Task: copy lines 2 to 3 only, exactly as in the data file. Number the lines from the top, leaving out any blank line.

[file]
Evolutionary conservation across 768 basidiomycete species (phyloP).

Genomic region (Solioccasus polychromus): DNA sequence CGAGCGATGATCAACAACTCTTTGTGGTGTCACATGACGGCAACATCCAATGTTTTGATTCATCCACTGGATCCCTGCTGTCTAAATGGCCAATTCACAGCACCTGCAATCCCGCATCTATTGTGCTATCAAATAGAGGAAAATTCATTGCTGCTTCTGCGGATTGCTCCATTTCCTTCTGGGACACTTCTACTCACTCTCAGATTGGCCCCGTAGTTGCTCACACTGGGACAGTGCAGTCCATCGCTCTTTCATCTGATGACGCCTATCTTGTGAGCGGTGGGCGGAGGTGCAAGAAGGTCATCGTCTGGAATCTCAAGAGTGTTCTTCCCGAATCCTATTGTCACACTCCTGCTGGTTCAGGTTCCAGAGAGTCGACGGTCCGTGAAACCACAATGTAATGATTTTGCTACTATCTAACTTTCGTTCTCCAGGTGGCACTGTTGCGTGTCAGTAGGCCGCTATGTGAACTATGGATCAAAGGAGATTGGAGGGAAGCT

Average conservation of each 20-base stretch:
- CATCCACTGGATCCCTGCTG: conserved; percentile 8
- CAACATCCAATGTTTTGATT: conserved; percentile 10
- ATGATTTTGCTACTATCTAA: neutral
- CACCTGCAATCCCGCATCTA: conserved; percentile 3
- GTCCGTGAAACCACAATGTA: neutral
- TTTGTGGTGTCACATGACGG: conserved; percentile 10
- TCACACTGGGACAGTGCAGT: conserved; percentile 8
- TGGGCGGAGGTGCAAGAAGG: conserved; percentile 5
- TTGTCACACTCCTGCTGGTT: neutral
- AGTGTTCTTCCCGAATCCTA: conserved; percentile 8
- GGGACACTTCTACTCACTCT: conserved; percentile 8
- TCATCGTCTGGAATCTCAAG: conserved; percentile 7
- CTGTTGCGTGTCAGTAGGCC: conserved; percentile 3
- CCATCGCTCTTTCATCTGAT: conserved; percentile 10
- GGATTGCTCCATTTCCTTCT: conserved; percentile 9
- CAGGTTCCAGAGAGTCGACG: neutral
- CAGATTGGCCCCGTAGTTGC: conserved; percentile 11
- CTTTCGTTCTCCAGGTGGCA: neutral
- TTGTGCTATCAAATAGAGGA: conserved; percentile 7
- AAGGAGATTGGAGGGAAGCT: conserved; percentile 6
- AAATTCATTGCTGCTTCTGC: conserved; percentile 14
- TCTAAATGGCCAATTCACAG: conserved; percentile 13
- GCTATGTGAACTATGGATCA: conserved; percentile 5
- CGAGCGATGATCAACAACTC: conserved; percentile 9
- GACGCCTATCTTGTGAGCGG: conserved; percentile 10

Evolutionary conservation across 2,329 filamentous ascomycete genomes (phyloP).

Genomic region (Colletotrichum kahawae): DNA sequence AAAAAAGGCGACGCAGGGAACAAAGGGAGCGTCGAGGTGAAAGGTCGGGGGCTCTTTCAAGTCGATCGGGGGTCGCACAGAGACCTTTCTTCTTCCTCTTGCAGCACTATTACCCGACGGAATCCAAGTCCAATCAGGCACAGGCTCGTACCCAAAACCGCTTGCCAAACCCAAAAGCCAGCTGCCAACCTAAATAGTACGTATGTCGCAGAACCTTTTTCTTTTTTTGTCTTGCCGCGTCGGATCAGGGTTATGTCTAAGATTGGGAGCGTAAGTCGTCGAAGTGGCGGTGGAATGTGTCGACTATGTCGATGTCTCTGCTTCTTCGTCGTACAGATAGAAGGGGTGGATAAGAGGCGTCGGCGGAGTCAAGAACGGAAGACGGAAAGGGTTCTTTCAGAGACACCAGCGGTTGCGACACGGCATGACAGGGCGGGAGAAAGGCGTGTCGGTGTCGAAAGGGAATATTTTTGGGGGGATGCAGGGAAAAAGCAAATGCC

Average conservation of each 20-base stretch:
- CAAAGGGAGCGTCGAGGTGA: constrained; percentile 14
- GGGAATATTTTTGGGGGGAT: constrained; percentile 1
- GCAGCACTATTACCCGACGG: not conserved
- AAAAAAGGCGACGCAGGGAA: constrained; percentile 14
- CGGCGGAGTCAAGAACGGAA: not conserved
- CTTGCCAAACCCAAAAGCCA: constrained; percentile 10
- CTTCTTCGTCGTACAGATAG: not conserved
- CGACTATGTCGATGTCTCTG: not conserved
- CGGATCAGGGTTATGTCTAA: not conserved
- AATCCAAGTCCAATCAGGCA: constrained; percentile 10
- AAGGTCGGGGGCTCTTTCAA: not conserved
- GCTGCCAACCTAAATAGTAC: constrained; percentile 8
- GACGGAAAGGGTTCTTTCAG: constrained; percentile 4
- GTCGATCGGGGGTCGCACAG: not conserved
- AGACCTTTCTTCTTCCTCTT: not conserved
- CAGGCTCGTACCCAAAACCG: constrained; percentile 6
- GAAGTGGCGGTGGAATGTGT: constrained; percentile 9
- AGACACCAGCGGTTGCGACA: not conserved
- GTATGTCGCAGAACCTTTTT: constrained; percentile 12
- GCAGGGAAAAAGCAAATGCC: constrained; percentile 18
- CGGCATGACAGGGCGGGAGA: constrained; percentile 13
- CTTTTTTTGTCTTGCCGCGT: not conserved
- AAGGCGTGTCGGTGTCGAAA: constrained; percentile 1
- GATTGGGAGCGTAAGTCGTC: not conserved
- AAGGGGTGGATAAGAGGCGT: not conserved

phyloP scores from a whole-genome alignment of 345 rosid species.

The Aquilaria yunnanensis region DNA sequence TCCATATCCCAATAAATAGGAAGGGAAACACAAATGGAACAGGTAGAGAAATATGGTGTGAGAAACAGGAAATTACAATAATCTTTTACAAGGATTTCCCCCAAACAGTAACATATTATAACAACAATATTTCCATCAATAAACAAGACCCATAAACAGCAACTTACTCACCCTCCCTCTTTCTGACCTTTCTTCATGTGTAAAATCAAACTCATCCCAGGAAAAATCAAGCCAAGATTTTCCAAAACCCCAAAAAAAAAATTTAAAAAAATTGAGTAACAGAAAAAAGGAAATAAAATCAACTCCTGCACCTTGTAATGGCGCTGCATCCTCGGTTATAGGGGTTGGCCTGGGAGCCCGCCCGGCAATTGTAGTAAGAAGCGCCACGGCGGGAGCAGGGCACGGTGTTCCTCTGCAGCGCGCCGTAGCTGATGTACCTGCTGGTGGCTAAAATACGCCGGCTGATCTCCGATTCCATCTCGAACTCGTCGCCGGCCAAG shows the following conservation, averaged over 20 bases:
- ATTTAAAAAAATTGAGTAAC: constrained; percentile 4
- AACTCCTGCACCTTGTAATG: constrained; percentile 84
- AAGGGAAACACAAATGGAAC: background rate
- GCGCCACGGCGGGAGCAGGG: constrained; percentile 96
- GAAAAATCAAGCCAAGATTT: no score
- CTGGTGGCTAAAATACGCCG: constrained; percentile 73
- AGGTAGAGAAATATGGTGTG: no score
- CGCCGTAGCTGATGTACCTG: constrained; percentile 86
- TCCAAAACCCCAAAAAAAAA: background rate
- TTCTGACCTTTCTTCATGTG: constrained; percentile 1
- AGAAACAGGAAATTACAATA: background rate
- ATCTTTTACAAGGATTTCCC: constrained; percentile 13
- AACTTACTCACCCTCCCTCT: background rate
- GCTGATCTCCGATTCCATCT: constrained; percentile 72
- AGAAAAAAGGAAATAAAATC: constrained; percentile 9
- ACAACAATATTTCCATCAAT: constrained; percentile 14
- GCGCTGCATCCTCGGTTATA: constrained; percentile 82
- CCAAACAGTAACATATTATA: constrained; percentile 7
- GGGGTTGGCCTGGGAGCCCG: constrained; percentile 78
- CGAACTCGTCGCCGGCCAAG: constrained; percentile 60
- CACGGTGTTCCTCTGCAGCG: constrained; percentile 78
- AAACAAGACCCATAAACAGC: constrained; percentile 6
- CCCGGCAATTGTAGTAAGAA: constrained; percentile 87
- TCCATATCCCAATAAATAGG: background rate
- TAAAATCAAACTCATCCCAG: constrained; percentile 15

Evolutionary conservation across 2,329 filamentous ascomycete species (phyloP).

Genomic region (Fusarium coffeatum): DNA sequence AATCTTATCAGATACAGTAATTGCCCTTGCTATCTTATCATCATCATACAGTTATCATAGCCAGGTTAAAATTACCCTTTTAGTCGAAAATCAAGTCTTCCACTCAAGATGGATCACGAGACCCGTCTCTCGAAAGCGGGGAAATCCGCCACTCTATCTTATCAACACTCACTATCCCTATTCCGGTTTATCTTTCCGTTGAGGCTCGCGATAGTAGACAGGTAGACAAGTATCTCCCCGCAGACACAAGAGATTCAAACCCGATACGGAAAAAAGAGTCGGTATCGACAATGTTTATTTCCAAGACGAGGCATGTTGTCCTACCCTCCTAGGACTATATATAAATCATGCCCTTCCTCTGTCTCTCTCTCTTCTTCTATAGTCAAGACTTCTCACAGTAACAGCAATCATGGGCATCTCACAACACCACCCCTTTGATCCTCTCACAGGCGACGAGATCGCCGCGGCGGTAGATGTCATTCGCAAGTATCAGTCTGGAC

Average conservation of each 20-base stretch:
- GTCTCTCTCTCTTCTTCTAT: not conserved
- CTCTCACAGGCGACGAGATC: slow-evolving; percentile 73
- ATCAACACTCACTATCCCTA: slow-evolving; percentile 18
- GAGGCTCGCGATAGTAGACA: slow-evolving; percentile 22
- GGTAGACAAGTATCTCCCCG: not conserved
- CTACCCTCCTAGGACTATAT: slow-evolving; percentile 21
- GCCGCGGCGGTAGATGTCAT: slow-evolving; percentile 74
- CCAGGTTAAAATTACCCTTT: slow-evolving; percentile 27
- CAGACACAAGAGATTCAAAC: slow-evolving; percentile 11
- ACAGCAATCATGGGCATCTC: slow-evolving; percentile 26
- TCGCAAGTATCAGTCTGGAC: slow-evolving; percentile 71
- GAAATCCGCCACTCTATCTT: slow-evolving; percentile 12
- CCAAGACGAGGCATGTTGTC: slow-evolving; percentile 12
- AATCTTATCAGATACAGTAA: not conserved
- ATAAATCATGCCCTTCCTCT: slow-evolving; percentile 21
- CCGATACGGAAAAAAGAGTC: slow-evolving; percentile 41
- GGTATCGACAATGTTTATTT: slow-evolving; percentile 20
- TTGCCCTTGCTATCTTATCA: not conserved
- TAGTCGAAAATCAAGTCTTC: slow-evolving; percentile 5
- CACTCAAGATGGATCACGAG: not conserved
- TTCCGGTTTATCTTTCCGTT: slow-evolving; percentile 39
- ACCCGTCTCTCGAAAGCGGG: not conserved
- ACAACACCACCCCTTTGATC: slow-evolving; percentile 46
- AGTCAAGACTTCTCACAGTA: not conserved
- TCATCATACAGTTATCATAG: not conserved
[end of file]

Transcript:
Genomic region (Solioccasus polychromus): DNA sequence CGAGCGATGATCAACAACTCTTTGTGGTGTCACATGACGGCAACATCCAATGTTTTGATTCATCCACTGGATCCCTGCTGTCTAAATGGCCAATTCACAGCACCTGCAATCCCGCATCTATTGTGCTATCAAATAGAGGAAAATTCATTGCTGCTTCTGCGGATTGCTCCATTTCCTTCTGGGACACTTCTACTCACTCTCAGATTGGCCCCGTAGTTGCTCACACTGGGACAGTGCAGTCCATCGCTCTTTCATCTGATGACGCCTATCTTGTGAGCGGTGGGCGGAGGTGCAAGAAGGTCATCGTCTGGAATCTCAAGAGTGTTCTTCCCGAATCCTATTGTCACACTCCTGCTGGTTCAGGTTCCAGAGAGTCGACGGTCCGTGAAACCACAATGTAATGATTTTGCTACTATCTAACTTTCGTTCTCCAGGTGGCACTGTTGCGTGTCAGTAGGCCGCTATGTGAACTATGGATCAAAGGAGATTGGAGGGAAGCT

Average conservation of each 20-base stretch: